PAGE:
That is one of the many unspoken rules about business: even when you’re not on duty or in the office, you are still being evaluated as an employee, teammate and potential leader of the company. This rule applies to the silliest of things including emails and text messages. The same language that we use with our friends is not appropriate for work colleagues and even if you are quickly responding to an email or read a funny SMS and want to share it.

Am I going to stop working with the young lady that sent me the message? No I won’t because it isn’t that serious to me and I can just ask her not to include me in those messages but I do encourage other young women out there to be mindful of how they interact with their colleagues or professional relationships out of work or online.

I don’t care too much but the next person might care a whole lot.

In service,

Afua

Leave Those Limp Hands At The Door: Shaking Hands With Confidence.

Two women shaking hands

It’s really quite simple: if you want to be taken seriously as a business professional you need to come prepared for business. That starts as soon as you walk in the door. Laiza showed us her favorite work looks and we’ve shown natural hair styles you can wear in the workplace. Now we’re talking about walking in a room with grace and confidence.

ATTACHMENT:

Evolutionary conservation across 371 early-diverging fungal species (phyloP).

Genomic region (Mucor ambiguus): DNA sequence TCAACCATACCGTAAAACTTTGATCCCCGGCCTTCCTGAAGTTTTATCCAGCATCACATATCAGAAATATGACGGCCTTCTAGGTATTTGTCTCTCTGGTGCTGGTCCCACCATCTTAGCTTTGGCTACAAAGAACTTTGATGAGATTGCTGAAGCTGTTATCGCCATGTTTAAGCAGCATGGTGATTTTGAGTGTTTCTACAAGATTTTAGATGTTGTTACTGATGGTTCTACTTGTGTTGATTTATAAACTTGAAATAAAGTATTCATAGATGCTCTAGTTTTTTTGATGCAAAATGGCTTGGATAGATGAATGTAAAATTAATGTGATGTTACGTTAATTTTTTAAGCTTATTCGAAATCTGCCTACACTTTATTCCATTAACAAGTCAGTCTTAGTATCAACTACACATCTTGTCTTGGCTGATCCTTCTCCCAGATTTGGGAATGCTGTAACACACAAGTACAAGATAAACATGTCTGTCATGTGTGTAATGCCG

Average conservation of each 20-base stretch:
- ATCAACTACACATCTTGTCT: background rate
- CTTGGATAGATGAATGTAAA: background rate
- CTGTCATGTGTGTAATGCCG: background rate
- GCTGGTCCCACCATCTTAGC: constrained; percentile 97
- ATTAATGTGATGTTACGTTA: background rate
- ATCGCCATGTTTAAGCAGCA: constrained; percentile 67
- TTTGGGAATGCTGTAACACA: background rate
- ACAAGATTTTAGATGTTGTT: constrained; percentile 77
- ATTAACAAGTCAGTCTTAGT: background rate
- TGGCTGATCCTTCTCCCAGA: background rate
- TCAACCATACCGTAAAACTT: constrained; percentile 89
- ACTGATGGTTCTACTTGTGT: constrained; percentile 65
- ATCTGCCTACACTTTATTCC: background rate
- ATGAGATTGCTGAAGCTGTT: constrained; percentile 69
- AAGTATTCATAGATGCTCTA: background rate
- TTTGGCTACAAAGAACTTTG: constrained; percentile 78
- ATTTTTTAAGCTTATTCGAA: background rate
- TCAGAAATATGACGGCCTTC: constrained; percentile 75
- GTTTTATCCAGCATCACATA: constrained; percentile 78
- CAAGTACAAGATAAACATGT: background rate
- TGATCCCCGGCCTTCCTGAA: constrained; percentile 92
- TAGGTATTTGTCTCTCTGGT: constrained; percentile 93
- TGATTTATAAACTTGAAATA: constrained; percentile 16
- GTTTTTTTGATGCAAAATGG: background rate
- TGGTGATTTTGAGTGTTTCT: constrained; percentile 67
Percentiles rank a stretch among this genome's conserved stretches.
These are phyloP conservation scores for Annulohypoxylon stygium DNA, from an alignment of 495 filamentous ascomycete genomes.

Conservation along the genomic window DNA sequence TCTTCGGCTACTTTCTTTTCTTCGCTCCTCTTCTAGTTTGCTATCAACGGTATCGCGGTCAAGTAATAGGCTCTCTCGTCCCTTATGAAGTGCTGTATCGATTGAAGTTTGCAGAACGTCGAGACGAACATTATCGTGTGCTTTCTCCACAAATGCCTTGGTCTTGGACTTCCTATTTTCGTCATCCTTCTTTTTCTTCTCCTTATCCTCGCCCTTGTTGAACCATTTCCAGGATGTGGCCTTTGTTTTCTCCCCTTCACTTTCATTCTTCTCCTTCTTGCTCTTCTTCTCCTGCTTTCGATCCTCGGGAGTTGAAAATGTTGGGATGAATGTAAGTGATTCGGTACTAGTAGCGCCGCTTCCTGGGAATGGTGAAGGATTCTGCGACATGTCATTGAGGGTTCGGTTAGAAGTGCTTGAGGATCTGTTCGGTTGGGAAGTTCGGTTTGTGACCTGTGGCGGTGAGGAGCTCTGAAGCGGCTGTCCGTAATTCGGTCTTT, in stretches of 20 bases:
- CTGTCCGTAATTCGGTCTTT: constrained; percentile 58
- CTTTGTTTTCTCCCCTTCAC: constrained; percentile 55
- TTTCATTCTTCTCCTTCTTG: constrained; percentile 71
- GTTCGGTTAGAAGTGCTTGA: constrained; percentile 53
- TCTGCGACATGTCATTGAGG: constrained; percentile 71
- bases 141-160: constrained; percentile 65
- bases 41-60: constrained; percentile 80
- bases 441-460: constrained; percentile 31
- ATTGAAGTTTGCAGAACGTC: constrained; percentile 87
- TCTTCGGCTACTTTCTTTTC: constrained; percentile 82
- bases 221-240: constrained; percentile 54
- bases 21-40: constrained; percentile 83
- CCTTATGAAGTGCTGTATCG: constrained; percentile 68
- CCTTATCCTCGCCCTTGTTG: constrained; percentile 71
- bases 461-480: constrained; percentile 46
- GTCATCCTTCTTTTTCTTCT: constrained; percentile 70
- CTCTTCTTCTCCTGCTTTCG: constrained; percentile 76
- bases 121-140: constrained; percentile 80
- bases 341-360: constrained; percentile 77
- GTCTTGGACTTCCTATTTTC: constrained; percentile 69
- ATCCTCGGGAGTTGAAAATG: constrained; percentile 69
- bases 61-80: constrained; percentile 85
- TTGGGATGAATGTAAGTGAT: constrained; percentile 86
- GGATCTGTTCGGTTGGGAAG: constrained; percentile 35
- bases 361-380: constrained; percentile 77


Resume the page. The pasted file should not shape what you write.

First impressions matter and the way you shake hands sends a message about your personality and confidence level. In business, you can use your handshake to set the right tone for a meeting, interview, or negotiation. Here are 7 tips to make sure you are shaking hands like a pro.

1. Start With A Strong Introduction.

There is nothing worse than meeting someone and then realizing that you never got their name. As soon as you extend your hand towards the other person, clearly state your first and last name.

2. Shake Your Hand Only 2-3 Times

Keep your handshake short and to the point. That’s all we have to say about that.

3. Try To Avoid Hand Wrestling Anyone

Handshakes are not competitions, so keep it friendly and respectful. No one wants an uncomfortable or painful handshake so pretend that you are opening a door handle and use that same level of pressure.

4. Stay Away From The “Fish Hand”

This is a business handshake and you are a professional: limp weak hands are not welcome. That’s all we have to say about that too.

5. Forget The Lady Shake

This is not a date or a church picnic, this is business. If you want to be viewed as an equal in the workplace, act like one and that begins by not offering fingers only for a handshake.